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SUSE Harvester 101





Well, the Broadcom acquisition of VMware, and subsequent packaging and pricing changes, have caused customers to look for options. To be the most help to my customers, I have been getting my hands on as many "VMware Alternatives" as possible - Nutanix, Proxmox, OpenShift Virtualization, Harvester, KVM. See this post by me on KVM.


So, in terms of enterprise alternatives to vSphere, I am seeing two leading solutions - Nutanix and K8S/Kubevirt. In the K8S/Kubevirt camp, there is RedHat OpenStack and SUSE Harvester. SUSE Harvester is K8S + Kubevirt in an HCI package. Each node provides CPU, memory, and distributed storage (Longhorn) to the HCI cluster.




The bare metal requirements are reasonable:

  • CPU: x86_64 - 8 cores for testing
  • RAM:  32 GB for testing
  • Disk: Fast. I failed on spinning disk, but was very successful on NVMe.
  • An ISO from this page. (I used harvester-v1.3.1-rc2-amd64.iso which I copied to a handy Ventoy boot USB key.)


Install on Bare Metal

Harvester is super easy to install on a single node which made it easy to test. I used these instructions

  • Boot from the ISO
  • Follow the instructions above. NB: The text based installer is a little wacky. You don't know whether the press space/Tab/Enter to change the options in the fields. Taking the defaults works in most cases. You will have to provide a cluster token (any word will do) and a password. These are some of the screens you will see:













After install you will see this happy screen:



  • Point your browser to https://[Management IP]/dashboard and you will see something like my dashboard (minus the VMs)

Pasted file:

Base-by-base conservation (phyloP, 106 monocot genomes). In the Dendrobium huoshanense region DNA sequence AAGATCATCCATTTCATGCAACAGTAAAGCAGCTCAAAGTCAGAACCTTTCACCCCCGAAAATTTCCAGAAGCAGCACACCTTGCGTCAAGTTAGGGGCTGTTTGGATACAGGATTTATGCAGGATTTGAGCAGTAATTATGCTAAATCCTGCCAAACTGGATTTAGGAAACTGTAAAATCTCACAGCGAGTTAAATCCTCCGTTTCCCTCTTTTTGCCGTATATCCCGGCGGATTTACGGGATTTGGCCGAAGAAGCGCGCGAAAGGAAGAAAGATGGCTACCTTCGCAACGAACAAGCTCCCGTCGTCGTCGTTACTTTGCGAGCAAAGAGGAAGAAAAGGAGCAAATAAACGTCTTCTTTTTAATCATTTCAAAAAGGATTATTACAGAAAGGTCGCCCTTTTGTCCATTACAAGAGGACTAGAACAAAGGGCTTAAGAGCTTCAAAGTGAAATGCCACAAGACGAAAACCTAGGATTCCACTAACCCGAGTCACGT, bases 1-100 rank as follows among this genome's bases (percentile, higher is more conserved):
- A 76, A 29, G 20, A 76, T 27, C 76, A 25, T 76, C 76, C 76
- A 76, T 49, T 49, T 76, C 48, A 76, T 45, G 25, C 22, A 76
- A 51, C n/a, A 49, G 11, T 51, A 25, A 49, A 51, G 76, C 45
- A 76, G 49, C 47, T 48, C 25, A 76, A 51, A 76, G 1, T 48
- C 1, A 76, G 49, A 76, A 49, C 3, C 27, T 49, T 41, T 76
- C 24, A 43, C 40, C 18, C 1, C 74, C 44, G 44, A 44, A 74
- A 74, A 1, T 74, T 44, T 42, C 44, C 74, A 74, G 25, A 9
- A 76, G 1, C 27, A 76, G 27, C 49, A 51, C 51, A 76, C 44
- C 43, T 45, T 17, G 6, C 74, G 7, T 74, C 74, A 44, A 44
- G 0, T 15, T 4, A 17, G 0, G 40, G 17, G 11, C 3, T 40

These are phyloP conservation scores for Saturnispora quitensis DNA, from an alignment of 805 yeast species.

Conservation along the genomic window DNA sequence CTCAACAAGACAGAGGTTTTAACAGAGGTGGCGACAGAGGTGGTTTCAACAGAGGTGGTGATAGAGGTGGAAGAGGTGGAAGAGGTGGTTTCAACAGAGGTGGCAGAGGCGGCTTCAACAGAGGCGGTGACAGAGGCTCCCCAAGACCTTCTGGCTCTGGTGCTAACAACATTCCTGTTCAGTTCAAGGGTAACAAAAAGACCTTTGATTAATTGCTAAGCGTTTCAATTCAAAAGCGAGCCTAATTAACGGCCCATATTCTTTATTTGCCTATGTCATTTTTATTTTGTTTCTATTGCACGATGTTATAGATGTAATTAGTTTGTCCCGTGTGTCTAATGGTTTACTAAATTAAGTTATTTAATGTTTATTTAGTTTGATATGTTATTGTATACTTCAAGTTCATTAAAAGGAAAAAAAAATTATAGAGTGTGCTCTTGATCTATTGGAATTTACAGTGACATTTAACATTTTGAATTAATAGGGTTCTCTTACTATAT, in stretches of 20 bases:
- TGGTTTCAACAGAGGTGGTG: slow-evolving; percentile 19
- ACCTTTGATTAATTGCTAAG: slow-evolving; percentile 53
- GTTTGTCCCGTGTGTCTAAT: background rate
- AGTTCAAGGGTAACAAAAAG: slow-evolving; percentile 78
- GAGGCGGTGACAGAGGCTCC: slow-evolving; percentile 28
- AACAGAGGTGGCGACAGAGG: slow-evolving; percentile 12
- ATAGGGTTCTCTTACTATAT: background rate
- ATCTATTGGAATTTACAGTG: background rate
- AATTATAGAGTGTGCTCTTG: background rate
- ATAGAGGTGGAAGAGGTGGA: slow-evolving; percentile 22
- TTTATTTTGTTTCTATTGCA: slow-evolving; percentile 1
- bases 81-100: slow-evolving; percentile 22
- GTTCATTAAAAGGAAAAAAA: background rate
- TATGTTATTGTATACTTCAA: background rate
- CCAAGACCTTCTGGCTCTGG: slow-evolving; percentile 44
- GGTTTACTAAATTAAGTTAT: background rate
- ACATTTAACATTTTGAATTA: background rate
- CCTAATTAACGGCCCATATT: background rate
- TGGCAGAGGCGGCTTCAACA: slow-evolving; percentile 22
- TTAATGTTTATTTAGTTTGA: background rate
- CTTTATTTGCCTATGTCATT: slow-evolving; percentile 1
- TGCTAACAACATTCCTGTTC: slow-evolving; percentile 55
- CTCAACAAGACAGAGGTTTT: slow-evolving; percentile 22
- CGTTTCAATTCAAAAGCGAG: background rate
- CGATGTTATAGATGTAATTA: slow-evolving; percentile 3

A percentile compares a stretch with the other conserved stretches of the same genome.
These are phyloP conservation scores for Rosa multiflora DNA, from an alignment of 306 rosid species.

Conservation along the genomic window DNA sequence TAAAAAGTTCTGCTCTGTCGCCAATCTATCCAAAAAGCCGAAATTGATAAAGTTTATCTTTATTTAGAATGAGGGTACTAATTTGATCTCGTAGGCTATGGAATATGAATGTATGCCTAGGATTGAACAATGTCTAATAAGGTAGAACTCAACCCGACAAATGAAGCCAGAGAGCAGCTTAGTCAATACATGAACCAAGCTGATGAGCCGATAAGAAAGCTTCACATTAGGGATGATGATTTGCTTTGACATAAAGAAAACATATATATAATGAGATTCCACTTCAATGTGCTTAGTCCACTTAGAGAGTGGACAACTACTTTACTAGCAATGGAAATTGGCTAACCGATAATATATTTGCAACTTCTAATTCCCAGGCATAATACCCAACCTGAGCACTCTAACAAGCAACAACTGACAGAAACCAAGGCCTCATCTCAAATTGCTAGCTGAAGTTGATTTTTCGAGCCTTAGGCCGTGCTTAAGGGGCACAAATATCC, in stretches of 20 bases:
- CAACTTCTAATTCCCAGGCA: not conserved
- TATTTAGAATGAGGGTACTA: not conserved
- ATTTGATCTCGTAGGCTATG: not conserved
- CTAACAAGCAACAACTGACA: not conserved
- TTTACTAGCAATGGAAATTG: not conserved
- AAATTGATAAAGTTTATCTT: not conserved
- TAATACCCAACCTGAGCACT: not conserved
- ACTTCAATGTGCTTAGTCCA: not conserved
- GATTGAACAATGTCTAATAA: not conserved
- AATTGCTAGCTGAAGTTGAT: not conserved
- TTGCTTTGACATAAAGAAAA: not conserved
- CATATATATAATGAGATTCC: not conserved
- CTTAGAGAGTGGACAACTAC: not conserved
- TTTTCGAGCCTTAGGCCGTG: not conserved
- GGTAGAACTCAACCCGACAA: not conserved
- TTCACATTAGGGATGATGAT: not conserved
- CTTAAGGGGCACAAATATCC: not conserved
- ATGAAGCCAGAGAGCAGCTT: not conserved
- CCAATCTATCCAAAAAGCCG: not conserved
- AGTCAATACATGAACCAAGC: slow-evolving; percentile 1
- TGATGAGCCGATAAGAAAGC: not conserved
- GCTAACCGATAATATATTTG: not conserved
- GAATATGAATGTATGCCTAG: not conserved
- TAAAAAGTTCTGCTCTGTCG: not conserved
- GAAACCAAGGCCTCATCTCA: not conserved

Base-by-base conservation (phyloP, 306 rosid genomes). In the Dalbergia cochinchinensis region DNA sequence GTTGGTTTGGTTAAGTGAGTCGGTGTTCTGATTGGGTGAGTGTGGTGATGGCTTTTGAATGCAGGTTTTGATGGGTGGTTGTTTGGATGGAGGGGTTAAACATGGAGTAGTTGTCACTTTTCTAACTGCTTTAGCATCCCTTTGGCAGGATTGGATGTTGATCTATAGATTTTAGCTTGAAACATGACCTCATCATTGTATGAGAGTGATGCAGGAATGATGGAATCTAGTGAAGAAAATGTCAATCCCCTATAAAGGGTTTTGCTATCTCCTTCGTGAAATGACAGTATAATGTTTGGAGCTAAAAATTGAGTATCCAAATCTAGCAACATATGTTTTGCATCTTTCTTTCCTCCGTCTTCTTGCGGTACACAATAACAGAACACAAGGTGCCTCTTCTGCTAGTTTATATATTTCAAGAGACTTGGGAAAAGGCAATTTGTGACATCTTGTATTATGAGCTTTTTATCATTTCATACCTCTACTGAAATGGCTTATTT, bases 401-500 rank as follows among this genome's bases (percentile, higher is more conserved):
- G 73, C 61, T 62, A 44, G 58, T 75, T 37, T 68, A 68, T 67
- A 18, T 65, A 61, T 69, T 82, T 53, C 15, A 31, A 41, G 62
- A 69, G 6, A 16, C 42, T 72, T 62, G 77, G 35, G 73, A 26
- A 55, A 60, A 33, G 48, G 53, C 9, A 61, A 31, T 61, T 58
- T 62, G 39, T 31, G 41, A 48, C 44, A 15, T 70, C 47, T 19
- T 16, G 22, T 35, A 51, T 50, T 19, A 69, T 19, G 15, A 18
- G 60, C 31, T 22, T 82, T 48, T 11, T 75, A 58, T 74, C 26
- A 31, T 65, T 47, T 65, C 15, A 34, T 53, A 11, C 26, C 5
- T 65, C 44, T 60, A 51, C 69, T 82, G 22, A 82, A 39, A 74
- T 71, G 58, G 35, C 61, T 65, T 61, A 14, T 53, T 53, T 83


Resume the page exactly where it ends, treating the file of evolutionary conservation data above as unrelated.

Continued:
Create a Virtual Machine

Create a Unique Namespace for VMs

(Not a requirement, but namespaces keep things tidy in Kubernetes)

Click on Namespaces on the left and the Create button on the right


Upload a VM Boot ISO

Let's give our VM an installation ISO.

Click on Images on the left and the Create button on the right


Choose your namespace, type a name, type a description

Either upload and ISO and provide the URL to an ISO


Click Create and you will get a progress speedometer


Create a VM Network



A VM Network sits on a Cluster Network. The built-in Cluster Network is a host-only network. To allow VMs to access the outside world, and to allow the outside world to access the VMs, you need to create and external Cluster Network and then place a VM Network there.

Cluster Network

I have a second NIC in my server, so I created an external Cluster Network on that NIC.

First, I created a very simple Cluster Network named "nic2"


Then I created a Network Config for that Cluster Network and gave it a description.



I only have one node, so I took the default Node Selector of "Select all nodes"


I chose my second NIC from the drop down and left the rest of the fields at their defaults. 

VM Network

Now onto the VM Network. Choose "VM Networks" in the left menu


Click Create




Give your VM Network a name, a description, choose VLAN or Untagged, choose the Cluster Network it should ride on. If you chose VLAN, specify the VLAN ID.  Click Create again.


Create a VM


Choose Virtual Machines in the left menu

Click Create

Define Name, CPU & RAM. Name must be lowercase.


Define your Boot ISO as Type CD-ROM (The size field is not important)


Click Add Volume to add the root disk (Note the light gray "boot order" specification)


Choose your external network


Those are the most important steps. You can skip the other steps for a simple VM.

Now click Create

You will see your new VM listed as "Unschedulable" for a minute. This is a red herring. Just ignore this. 🙂


After about a minute, the VM state will change to "Running"


You can now open a graphical console and install the OS as usual




Once installed and rebooted, the new VM should be on the network segment you specified. Yay.


What's nice is that Harvester automagically displays the IP address of the VM in the list of VMs



Backup a VM

There are many options to protect your new VMs. Regular scheduled backups are not available in the GUI, but I'm sure you could write a shell script that runs regularly in cron.




Thank You

Thanks for reading this post. I hope you found the post informative. I welcome your feedback, corrections, and improvements.